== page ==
AI Training Disregards Parental Controls for Kids

Z Patel

Recent revelations by Human Rights Watch (HRW) found that AI models are training on photos of children, even those meant to be protected by strict privacy settings. This discovery raises serious concerns about privacy and safety for kids and the implications of using publicly shared photos without consent.

What’s Happening & Why This Matters

Human Rights Watch researcher Hye Jung Han uncovered 170 photos of Brazilian children in the LAION-5B dataset. A second discovery followed of 190 photos of Australian children, including indigenous kids. These images were taken from Common Crawl snapshots of the web and often included identifying details such as names and locations. This poses significant privacy risks and the potential for harmful deepfakes.

Details of the Issue

Photos of children, including those meant to be private, are being used to train AI models. Even unlisted YouTube videos are not safe from AI scraping. The dataset sometimes contains URLs that reveal identifying information about children, making it easy to track them down. This includes photos of children from indigenous communities, which poses additional cultural sensitivity issues. Despite platform policies against scraping, AI models continue to train on these images. For example, YouTube videos with strict privacy settings have still been archived and used in AI datasets.

Children are more connected and tech savvy than ever before. Credit | Adobe Firefly

HRW’s findings support the need for stronger regulations to protect children’s data online. The upcoming draft of Australia’s Privacy Act, which includes the Children’s Online Privacy Code, is a step in the proper direction. Yet its effectiveness remains to be seen. Once AI models train on these images, it is impossible to erase this data from their systems. This could lead to the creation of realistic deepfakes and other privacy breaches.

Real-World Implications

A specific example cited in HRW’s report involves a photo of two boys in Perth, Australia, which included details like their full names, ages, and preschool name. Such information was not available elsewhere on the internet, indicating the families’ efforts to protect their children’s privacy. For First Nations children, the reproduction of photos of deceased people during mourning periods is culturally restricted, making the AI training particularly harmful.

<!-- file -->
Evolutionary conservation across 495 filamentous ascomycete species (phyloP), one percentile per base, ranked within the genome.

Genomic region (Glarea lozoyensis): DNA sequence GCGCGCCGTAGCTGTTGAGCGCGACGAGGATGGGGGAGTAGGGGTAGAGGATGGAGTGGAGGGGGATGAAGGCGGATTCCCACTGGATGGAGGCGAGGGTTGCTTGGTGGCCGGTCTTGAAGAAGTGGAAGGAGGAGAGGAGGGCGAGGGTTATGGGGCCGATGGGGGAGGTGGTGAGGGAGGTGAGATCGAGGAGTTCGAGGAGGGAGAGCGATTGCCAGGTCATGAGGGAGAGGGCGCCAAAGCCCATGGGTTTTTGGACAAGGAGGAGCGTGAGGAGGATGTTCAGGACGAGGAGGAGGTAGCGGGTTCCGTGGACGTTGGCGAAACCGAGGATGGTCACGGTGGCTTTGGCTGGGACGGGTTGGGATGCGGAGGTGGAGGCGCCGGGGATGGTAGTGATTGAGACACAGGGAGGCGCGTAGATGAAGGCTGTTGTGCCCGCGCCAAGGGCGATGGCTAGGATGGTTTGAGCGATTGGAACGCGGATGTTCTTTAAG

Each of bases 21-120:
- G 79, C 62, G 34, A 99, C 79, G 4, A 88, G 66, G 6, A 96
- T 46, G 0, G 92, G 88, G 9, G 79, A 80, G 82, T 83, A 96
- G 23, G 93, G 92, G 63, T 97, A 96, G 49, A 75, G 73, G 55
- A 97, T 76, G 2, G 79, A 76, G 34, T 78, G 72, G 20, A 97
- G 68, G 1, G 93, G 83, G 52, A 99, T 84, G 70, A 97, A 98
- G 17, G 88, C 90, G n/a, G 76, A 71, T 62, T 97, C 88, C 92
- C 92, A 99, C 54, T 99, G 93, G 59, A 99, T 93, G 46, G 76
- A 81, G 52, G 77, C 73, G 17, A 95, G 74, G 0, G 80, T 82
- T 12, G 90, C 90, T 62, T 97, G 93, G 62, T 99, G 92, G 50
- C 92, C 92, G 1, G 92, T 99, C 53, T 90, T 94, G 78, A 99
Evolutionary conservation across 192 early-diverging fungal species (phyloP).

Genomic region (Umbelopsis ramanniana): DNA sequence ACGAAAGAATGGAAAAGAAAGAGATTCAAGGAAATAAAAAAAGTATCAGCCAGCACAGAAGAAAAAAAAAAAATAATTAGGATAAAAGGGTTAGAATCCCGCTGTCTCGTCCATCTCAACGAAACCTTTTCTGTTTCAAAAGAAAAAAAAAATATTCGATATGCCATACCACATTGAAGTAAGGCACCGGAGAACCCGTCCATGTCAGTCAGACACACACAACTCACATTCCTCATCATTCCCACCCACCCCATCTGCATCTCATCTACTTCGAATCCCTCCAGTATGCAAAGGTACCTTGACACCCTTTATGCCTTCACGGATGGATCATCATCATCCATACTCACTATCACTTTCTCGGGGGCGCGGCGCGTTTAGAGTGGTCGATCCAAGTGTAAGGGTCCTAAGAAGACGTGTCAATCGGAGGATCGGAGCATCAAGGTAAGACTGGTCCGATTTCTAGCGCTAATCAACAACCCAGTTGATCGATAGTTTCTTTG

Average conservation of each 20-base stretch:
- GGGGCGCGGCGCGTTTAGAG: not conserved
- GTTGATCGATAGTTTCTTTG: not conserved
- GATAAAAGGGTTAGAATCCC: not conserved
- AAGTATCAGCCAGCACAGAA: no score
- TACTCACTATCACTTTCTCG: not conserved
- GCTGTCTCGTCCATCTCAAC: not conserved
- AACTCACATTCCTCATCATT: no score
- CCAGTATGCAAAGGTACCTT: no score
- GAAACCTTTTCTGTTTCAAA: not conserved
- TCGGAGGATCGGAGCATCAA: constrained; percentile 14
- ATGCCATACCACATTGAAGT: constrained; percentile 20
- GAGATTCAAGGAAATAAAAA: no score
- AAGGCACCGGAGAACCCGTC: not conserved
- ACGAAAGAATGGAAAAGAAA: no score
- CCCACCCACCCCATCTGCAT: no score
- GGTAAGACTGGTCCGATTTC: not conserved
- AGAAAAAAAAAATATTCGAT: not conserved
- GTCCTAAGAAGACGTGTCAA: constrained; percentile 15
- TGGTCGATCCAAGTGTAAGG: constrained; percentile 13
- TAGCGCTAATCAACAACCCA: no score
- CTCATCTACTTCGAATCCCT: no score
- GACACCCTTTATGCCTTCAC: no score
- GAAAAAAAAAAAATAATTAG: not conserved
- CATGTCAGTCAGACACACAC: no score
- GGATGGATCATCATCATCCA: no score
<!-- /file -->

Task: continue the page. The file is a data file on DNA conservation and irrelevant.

AI models have a notorious reputation for leaking private information. Guardrails in image generators do not always prevent these leaks, exposing children to various risks.

TF Summary: What’s Next

The ongoing issues with AI training on children’s photos underscore the urgent need for stricter regulations and better enforcement of existing policies. Parents and guardians should not have to worry about the misuse of their children’s images online. As AI technology advances, it is crucial for regulatory bodies and tech companies to prioritize the protection of personal data, especially for vulnerable populations like children. The upcoming reforms in Australia’s Privacy Act will be monitored closely to see if they effectively address concerns and propel global data protections standards.

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By Z Patel “TF AI Specialist”
Zara ‘Z’ Patel stands as a beacon of expertise in the field of digital innovation and Artificial Intelligence. Holding a Ph.D. in Computer Science with a specialization in Machine Learning, Z has worked extensively in AI research and development. Her career includes tenure at leading tech firms where she contributed to breakthrough innovations in AI applications. Z is passionate about the ethical and practical implications of AI in everyday life and is an advocate for responsible and innovative AI use.
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